Drive (2011) Review: A Fully Realised Arthouse Action
Smart, subversive & soulful in ways that most examples of its genre never aspire to, Drive blends action, drama, romance, music & neon-bathed visuals into an impeccably rendered & thoroughly absorbing neo-noir delight, relies more on images than words to convey its ideas & emotions, and is all the more uplifted by Ryan Gosling's immaculate performance & Nicolas Winding Refn's terrific direction to finish as a fully realised arthouse action if there ever was one.
An impeccably rendered & thoroughly absorbing character study that relies more on images than words to convey its themes & emotions, Drive (2011) is smart, subversive & soulful in ways that most examples of its genre never aspire to, and is bolstered by an immaculate performance from Ryan Gosling who blends tough & tender to breathe an air of freshness into the outdated action hero archetype.
Set in Los Angeles, the story follows a man who works as a mechanic at a garage, offers his services as a stunt driver in Hollywood films, and also moonlights as a getaway driver for parties interested in heists. But when his carefully guarded life takes an unexpected turn for the worse after a robbery gone wrong, it threatens everything he holds dear in his life and everyone he’s ever cared about.
Directed by Nicolas Winding Refn, Drive is the first & only film of his that I’ve seen so far and the silent, contemplative approach he opts for to bring this actioner to life on the silver screen is, by all means, an inspired choice. Treating the script with the respect it deserves, Refn’s direction makes sure that every scene is relevant to the plot, and all the aspects work in tandem to uplift the narrative.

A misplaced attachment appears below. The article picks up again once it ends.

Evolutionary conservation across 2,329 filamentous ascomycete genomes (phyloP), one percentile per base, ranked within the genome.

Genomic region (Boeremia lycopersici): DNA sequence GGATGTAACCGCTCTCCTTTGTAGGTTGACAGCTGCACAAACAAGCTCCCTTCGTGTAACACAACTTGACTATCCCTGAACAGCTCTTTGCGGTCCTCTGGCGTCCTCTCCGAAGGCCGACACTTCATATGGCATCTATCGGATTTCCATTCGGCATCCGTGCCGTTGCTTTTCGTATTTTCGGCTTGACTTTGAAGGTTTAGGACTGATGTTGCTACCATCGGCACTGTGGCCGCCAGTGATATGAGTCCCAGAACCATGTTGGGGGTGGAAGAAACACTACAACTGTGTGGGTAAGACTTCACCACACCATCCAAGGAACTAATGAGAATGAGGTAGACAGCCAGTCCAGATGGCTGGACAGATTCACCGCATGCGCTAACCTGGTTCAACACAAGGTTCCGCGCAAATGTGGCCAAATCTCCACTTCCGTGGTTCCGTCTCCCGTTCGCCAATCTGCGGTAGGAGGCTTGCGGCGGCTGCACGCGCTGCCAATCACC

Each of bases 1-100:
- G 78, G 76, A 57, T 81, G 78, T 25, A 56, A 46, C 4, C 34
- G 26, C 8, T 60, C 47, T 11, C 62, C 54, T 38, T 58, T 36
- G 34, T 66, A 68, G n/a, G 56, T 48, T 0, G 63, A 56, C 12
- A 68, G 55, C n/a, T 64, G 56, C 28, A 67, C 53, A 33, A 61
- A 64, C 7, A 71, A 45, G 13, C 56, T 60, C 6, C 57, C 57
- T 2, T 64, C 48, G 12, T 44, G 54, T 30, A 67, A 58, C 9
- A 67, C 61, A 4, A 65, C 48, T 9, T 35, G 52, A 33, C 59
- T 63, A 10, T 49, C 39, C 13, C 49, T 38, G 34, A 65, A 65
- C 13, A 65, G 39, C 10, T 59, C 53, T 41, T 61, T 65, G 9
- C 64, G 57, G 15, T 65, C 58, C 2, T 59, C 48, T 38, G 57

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The gorgeously rendered frames have a gloomy mood & glistening quality that gives its Los Angeles setting a dreamlike ambiance, and it’s all the more amplified by the neon-bathed visuals, clever camerawork, muted color tones & ideal lighting. Editing unfolds the plot at a steady pace, providing enough room for characters to breathe. And the synth-heavy score & incorporated songs are absolutely spot-on at all times.
Coming to the performances, Drive features a talented ensemble in Ryan Gosling, Carey Mulligan, Bryan Cranston, Albert Brooks, Oscar Isaac & Ron Perlman, with Gosling stealing the show. He has the perfect understanding of his character, his strengths, his feelings & his motives, and it all shows in his rendition. Brooks impresses as well with a no-nonsense performance. The remaining cast is no slouch in their given roles and they all chip in with brilliant inputs.
On an overall scale, Drive (2011) is an ingeniously directed, masterly scripted, beautifully photographed, skilfully edited, deliberately paced, wonderfully scored & strongly performed mix of style & substance that’s crafted with care & executed with surgical precision from the first frame to the last. Treading the fine line between violence & romance in a delicate fashion, the film is a neo-noir delight that may not be everyone’s cup of tea but can definitely be summed up as a fully realized arthouse action if there ever was one. Highly recommended. Multiple viewings advised.